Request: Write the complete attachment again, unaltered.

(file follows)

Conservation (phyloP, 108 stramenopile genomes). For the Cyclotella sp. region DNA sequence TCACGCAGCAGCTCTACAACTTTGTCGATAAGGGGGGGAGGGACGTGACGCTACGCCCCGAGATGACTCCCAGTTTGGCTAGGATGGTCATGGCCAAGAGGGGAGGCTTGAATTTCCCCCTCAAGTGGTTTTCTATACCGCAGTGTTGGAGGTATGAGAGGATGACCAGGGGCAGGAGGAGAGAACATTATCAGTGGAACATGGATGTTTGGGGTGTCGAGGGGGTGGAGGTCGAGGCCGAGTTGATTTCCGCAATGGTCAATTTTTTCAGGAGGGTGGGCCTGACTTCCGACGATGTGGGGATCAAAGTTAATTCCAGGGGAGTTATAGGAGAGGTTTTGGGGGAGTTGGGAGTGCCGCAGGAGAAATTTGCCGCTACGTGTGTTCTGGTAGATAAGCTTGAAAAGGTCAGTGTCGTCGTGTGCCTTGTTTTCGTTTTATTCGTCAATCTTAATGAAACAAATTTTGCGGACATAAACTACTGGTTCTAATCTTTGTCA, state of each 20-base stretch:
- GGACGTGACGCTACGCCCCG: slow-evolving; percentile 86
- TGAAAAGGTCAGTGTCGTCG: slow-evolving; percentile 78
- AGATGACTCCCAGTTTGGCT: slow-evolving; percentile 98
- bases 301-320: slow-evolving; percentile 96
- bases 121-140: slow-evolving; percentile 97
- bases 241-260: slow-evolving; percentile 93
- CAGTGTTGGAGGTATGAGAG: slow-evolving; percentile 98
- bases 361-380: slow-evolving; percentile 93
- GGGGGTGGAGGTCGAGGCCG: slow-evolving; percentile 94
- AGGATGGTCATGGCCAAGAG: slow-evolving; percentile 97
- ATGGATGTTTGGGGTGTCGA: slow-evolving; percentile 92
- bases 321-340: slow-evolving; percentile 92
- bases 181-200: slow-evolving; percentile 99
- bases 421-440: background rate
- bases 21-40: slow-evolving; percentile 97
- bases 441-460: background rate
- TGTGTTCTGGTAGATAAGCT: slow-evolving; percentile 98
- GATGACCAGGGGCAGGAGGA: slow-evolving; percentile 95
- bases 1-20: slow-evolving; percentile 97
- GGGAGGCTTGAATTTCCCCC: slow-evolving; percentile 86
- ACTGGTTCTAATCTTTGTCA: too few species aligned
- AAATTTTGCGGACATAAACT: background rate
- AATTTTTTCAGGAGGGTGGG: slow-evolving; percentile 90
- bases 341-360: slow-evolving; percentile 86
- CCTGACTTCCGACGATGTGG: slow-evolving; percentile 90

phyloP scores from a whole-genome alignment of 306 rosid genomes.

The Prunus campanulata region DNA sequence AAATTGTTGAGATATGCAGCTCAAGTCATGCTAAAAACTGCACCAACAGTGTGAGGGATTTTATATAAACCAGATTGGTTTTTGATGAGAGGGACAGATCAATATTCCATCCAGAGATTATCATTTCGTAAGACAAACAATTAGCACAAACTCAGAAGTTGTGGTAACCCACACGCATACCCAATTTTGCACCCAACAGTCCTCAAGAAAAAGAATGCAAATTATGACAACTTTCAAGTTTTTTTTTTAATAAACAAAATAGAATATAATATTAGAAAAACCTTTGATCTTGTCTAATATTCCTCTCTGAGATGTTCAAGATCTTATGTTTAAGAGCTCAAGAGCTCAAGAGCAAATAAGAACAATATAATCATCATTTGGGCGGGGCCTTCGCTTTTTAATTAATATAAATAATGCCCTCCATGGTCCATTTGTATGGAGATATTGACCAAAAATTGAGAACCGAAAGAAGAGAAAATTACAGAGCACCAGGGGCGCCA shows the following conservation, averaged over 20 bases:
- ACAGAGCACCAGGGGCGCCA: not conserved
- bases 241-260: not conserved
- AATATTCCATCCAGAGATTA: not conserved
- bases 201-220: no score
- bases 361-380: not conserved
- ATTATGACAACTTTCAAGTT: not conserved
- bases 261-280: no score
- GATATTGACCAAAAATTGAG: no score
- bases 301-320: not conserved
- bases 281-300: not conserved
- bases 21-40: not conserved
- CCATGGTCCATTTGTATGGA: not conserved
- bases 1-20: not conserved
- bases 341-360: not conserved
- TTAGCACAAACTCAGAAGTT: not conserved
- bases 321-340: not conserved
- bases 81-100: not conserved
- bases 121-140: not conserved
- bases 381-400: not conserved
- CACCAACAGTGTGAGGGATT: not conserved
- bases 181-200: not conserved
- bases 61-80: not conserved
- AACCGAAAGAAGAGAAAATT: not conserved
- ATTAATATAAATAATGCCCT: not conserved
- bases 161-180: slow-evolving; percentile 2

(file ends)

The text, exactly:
Conservation (phyloP, 108 stramenopile genomes). For the Cyclotella sp. region DNA sequence TCACGCAGCAGCTCTACAACTTTGTCGATAAGGGGGGGAGGGACGTGACGCTACGCCCCGAGATGACTCCCAGTTTGGCTAGGATGGTCATGGCCAAGAGGGGAGGCTTGAATTTCCCCCTCAAGTGGTTTTCTATACCGCAGTGTTGGAGGTATGAGAGGATGACCAGGGGCAGGAGGAGAGAACATTATCAGTGGAACATGGATGTTTGGGGTGTCGAGGGGGTGGAGGTCGAGGCCGAGTTGATTTCCGCAATGGTCAATTTTTTCAGGAGGGTGGGCCTGACTTCCGACGATGTGGGGATCAAAGTTAATTCCAGGGGAGTTATAGGAGAGGTTTTGGGGGAGTTGGGAGTGCCGCAGGAGAAATTTGCCGCTACGTGTGTTCTGGTAGATAAGCTTGAAAAGGTCAGTGTCGTCGTGTGCCTTGTTTTCGTTTTATTCGTCAATCTTAATGAAACAAATTTTGCGGACATAAACTACTGGTTCTAATCTTTGTCA, state of each 20-base stretch:
- GGACGTGACGCTACGCCCCG: slow-evolving; percentile 86
- TGAAAAGGTCAGTGTCGTCG: slow-evolving; percentile 78
- AGATGACTCCCAGTTTGGCT: slow-evolving; percentile 98
- bases 301-320: slow-evolving; percentile 96
- bases 121-140: slow-evolving; percentile 97
- bases 241-260: slow-evolving; percentile 93
- CAGTGTTGGAGGTATGAGAG: slow-evolving; percentile 98
- bases 361-380: slow-evolving; percentile 93
- GGGGGTGGAGGTCGAGGCCG: slow-evolving; percentile 94
- AGGATGGTCATGGCCAAGAG: slow-evolving; percentile 97
- ATGGATGTTTGGGGTGTCGA: slow-evolving; percentile 92
- bases 321-340: slow-evolving; percentile 92
- bases 181-200: slow-evolving; percentile 99
- bases 421-440: background rate
- bases 21-40: slow-evolving; percentile 97
- bases 441-460: background rate
- TGTGTTCTGGTAGATAAGCT: slow-evolving; percentile 98
- GATGACCAGGGGCAGGAGGA: slow-evolving; percentile 95
- bases 1-20: slow-evolving; percentile 97
- GGGAGGCTTGAATTTCCCCC: slow-evolving; percentile 86
- ACTGGTTCTAATCTTTGTCA: too few species aligned
- AAATTTTGCGGACATAAACT: background rate
- AATTTTTTCAGGAGGGTGGG: slow-evolving; percentile 90
- bases 341-360: slow-evolving; percentile 86
- CCTGACTTCCGACGATGTGG: slow-evolving; percentile 90

phyloP scores from a whole-genome alignment of 306 rosid genomes.

The Prunus campanulata region DNA sequence AAATTGTTGAGATATGCAGCTCAAGTCATGCTAAAAACTGCACCAACAGTGTGAGGGATTTTATATAAACCAGATTGGTTTTTGATGAGAGGGACAGATCAATATTCCATCCAGAGATTATCATTTCGTAAGACAAACAATTAGCACAAACTCAGAAGTTGTGGTAACCCACACGCATACCCAATTTTGCACCCAACAGTCCTCAAGAAAAAGAATGCAAATTATGACAACTTTCAAGTTTTTTTTTTAATAAACAAAATAGAATATAATATTAGAAAAACCTTTGATCTTGTCTAATATTCCTCTCTGAGATGTTCAAGATCTTATGTTTAAGAGCTCAAGAGCTCAAGAGCAAATAAGAACAATATAATCATCATTTGGGCGGGGCCTTCGCTTTTTAATTAATATAAATAATGCCCTCCATGGTCCATTTGTATGGAGATATTGACCAAAAATTGAGAACCGAAAGAAGAGAAAATTACAGAGCACCAGGGGCGCCA shows the following conservation, averaged over 20 bases:
- ACAGAGCACCAGGGGCGCCA: not conserved
- bases 241-260: not conserved
- AATATTCCATCCAGAGATTA: not conserved
- bases 201-220: no score
- bases 361-380: not conserved
- ATTATGACAACTTTCAAGTT: not conserved
- bases 261-280: no score
- GATATTGACCAAAAATTGAG: no score
- bases 301-320: not conserved
- bases 281-300: not conserved
- bases 21-40: not conserved
- CCATGGTCCATTTGTATGGA: not conserved
- bases 1-20: not conserved
- bases 341-360: not conserved
- TTAGCACAAACTCAGAAGTT: not conserved
- bases 321-340: not conserved
- bases 81-100: not conserved
- bases 121-140: not conserved
- bases 381-400: not conserved
- CACCAACAGTGTGAGGGATT: not conserved
- bases 181-200: not conserved
- bases 61-80: not conserved
- AACCGAAAGAAGAGAAAATT: not conserved
- ATTAATATAAATAATGCCCT: not conserved
- bases 161-180: slow-evolving; percentile 2